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Sociology 99: Internship

Sociology 99: Internship is a course (credit as arranged) that combines a field placement with sociological analysis based on reading and one-on-one discussions with the faculty sponsor of the course. The internship is about more than simply gaining valuable work experience; it is about expanding the student's intellectual depth through sociological analysis of a real-world setting.  The field placement will be for one semester in an organizational setting such as a community or nonprofit organization, a law firm, a court, a business, a government agency, a social welfare organization, a domestic violence or homeless shelter, a hospital or clinic, or a school.


Prerequisites for Sociology 99 are Sociology 1 or 10, plus a Sociology course related to the setting where the internship is to be done. The student must work on-site for a minimum of 12 hours per week, or 150 hours in all. A student can count two for-credit internships toward a degree but can count only one Sociology 99 course toward the Sociology major. Two internships cannot be done during the same semester. When appropriate, Sociology 99 can be used as an elective for one of the department's cluster options. No credit will be granted retroactively or for an internship supervised by anyone other than a full-time member of the department. Internships done during the summer or under conditions that preclude face-to-face meetings with the faculty sponsor are not advisable.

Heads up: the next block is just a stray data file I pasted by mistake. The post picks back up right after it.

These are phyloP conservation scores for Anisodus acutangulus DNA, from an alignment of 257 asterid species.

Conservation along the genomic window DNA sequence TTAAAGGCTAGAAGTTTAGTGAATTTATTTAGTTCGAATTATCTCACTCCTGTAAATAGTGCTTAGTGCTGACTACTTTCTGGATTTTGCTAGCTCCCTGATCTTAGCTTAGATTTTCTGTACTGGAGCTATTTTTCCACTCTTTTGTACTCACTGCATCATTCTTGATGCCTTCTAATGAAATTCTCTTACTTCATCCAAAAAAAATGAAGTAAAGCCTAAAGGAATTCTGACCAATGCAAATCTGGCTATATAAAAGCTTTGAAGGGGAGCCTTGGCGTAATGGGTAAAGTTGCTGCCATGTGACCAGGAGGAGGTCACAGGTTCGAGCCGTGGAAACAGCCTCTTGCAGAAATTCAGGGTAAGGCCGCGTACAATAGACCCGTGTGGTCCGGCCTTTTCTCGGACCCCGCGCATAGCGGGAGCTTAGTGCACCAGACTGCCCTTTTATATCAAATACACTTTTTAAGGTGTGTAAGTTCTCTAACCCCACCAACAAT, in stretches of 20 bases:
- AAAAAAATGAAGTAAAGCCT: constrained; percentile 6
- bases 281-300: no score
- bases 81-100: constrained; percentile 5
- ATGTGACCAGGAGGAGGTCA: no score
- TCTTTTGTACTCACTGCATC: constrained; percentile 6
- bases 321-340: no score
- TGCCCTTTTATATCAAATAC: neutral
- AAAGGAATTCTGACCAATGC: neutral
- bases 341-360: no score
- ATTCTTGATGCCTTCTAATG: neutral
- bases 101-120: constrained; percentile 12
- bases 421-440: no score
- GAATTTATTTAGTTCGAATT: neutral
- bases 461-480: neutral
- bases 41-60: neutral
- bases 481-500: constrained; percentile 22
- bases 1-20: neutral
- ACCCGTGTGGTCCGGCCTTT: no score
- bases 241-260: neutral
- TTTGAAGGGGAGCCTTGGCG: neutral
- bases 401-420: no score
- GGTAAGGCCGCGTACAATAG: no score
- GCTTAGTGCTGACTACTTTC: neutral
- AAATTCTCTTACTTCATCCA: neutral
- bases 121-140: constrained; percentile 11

Before registering for Sociology 99, the student must obtain the approval of a faculty sponsor and the approval of an on-site supervisor under whose guidance the internship will be done. The student must complete an Internship Agreement Form that asks for a brief description of the internship and requires the signatures of the faculty sponsor and the on-site supervisor.

Requirements for completion of Sociology 99 are as follows:


  1. The student and the faculty sponsor must meet regularly during the semester.
  2. The student will keep and submit a daily journal reflecting on the field experience.
  3. The student must write a final paper, the nature and length of which will be determined through consultation with the faculty sponsor. The paper will examine the internship experience from an explicitly sociological perspective.
  4. The on-site supervisor must send the faculty sponsor a letter evaluating the student's work.
  5. The student must provide to the faculty sponsor a one-paragraph description of the site and the internship experience that will be posted on the department's website for future use by other students.

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